We are all well aware of the dangers involved in making a documentary in Iraq these days

Nick Higgins
Documentary filmmaker & Director of the Creative Media Academy at the University of the West of Scotland.

We are all well aware of the dangers involved in making a documentary in Iraq these days. So it is particularly courageous that a young American filmmaker should have chosen to record the six-month period running up to the first democratic elections in Iraq last year. Of course this in itself is not enough to make a good film, but Laura Poitras has achieved something that no other filmmaker has yet managed to do. Through her central character Dr Riyadh she has given an intimate, human face to the urbane, educated, scientific and devoutly Muslim Iraqi that rarely, if ever, finds a voice.

In the west, Dr Riyadh might be an ordinary and perhaps unexceptional doctor, but in the context of post-invasion Iraq his life is rendered extra-ordinary. His daily surgery, whilst still busy with mundane complaints of headaches and sore throats, is now the location where exasperated mothers air their concerns about sons and husbands who no longer work and give all their time and money to the Madi army and Muqtada al-Sadr. This peculiar intimacy of the doctor’s surgery is mirrored by the time spent amongst the doctor’s own family. It is here that the normalcy of teenage sons and daughters exists alongside the abnormality of grenade attacks that can be witnessed from the kitchen window at the same time they are being broadcast on TV on the omnipresent satellite television news. Whilst an intimate portrait of life in the eye of the Iraqi maelstrom might have been enough, the narrative strands of the film cohere when the doctor decides to stand as a candidate for the Islamic Party in the elections.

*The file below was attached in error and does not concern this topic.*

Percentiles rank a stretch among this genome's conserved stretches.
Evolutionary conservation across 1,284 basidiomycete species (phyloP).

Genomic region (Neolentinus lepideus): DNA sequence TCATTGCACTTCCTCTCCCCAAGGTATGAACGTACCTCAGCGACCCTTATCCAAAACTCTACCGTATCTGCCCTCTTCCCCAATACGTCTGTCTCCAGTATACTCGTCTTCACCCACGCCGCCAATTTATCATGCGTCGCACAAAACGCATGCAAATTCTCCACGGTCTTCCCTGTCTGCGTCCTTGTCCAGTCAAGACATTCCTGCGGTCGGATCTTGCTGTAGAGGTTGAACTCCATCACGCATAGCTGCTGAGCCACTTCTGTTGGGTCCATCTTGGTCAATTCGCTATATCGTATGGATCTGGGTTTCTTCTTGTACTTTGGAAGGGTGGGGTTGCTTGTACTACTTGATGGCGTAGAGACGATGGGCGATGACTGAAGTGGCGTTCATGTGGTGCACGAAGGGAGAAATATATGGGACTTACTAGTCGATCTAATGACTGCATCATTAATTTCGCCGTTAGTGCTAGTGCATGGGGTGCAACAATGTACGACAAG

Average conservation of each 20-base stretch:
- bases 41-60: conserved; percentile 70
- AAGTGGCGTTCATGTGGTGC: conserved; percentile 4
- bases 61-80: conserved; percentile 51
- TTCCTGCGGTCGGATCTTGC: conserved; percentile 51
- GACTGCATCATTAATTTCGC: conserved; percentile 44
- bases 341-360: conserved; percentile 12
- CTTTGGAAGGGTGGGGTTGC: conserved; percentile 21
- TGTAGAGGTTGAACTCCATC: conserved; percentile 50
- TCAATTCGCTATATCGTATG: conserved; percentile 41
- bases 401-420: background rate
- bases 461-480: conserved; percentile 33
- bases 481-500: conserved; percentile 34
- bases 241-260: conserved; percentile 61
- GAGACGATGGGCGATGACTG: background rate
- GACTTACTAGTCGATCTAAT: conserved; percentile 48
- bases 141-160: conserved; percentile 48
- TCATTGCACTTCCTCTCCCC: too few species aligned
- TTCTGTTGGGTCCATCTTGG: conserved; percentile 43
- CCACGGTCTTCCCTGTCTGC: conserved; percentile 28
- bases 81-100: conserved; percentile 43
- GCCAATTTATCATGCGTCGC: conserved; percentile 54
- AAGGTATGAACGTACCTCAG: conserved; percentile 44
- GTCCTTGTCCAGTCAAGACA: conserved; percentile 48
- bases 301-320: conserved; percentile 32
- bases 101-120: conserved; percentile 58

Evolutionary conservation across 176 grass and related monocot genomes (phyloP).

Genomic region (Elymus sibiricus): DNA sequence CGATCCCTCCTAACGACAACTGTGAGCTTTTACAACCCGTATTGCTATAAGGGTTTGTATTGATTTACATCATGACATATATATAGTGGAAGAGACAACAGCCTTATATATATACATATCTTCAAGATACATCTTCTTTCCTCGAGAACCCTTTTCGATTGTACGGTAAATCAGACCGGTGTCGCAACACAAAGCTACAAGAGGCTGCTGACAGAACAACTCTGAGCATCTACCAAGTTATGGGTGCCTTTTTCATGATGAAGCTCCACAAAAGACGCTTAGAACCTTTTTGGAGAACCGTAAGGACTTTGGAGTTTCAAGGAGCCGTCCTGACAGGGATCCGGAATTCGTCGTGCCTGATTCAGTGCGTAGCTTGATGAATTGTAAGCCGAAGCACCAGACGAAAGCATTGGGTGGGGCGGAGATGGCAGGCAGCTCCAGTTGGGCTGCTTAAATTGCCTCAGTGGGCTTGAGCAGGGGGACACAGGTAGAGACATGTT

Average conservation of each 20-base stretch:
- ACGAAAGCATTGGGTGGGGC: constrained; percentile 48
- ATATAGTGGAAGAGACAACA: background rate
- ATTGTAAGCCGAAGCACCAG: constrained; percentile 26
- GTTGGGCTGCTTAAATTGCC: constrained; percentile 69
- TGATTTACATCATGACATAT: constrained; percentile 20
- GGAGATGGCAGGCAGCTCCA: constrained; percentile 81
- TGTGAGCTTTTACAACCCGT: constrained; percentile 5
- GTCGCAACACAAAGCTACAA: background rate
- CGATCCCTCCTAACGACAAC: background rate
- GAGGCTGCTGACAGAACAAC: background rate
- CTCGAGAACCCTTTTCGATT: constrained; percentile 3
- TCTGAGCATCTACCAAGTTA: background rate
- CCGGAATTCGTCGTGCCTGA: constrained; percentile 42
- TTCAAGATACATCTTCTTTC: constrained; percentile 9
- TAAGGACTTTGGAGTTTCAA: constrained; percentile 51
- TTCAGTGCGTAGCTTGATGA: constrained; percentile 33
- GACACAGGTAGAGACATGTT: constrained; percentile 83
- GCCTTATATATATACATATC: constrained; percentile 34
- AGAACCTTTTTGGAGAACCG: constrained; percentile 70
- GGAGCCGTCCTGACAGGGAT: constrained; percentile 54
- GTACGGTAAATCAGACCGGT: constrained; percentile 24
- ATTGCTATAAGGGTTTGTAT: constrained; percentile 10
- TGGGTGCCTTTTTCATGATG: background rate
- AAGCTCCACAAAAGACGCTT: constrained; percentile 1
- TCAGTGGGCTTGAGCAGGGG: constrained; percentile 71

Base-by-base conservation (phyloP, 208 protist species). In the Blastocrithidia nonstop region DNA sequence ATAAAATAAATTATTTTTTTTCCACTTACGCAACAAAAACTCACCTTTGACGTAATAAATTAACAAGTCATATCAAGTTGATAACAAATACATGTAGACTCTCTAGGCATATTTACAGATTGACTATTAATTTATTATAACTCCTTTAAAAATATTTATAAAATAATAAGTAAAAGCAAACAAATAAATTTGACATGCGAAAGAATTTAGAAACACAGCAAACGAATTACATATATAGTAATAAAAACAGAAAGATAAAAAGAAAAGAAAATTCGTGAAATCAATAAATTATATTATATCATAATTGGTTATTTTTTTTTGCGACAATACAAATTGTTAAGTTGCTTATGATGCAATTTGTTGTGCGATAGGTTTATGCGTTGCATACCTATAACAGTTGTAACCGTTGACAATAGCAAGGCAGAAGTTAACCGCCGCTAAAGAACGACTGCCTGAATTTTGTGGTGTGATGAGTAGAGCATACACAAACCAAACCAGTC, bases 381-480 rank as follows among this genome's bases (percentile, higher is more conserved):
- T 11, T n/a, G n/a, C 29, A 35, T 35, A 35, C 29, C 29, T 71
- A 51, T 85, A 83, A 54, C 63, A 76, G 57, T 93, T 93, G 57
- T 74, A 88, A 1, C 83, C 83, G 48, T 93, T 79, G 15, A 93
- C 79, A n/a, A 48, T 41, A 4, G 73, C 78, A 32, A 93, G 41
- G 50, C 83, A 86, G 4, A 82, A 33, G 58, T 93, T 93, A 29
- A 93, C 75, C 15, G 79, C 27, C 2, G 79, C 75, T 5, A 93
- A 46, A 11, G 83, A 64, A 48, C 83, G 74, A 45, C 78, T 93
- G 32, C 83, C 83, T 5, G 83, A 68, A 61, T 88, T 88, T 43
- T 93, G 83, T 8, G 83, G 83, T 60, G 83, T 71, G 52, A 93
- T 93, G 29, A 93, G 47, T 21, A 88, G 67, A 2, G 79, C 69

As a Sunni Muslim, Dr Riyadh seeks to represent a minority group in a predominantly Shia country. It is this fact that makes all the difference. As news of the destruction of Falluja arrives at the doctor’s surgery, we realise that not only has the strength of this community been weakened but so, too, has their participation in the election been jeopardised. With access to the UN election organisers, the private Australian security firm that distributes the voter registration forms and the US troops that patrol the city, Poitras is able to dramatically convey the heightened tension that pervades Baghdad as the election day looms. This tension reaches boiling point when a relative of the doctors falls victim to a kidnapping. The ensuing mobile phone conversations with the kidnappers are truly excruciating and reveal as much about everyday Iraqi realpolitik towards the Americans as they do about the collapse of law and order in the city.

Although the move was opposed by the Doctor himself, it was perhaps inevitable that the Islamic Party should have withdrawn from the election, resulting in a paltry vote of some 21,000 for the Sunni minority. Nevertheless, what prevents this film from slipping into despair is the surprising faith demonstrated by the doctor in the democratic process itself. Whilst tragically unrewarded and violently undermined, the lines of Iraqi voters and the glee of family members with an ink stained finger are striking reminders of the potential of the ballot box. It is to Poitras’ great credit that not only has she provided a compelling insight into the first post-invasion Iraq elections, but she has also discovered a reason for tempered hope in her powerful portrayal of the everyday heroism of the good doctor himself.

Nick Higgins


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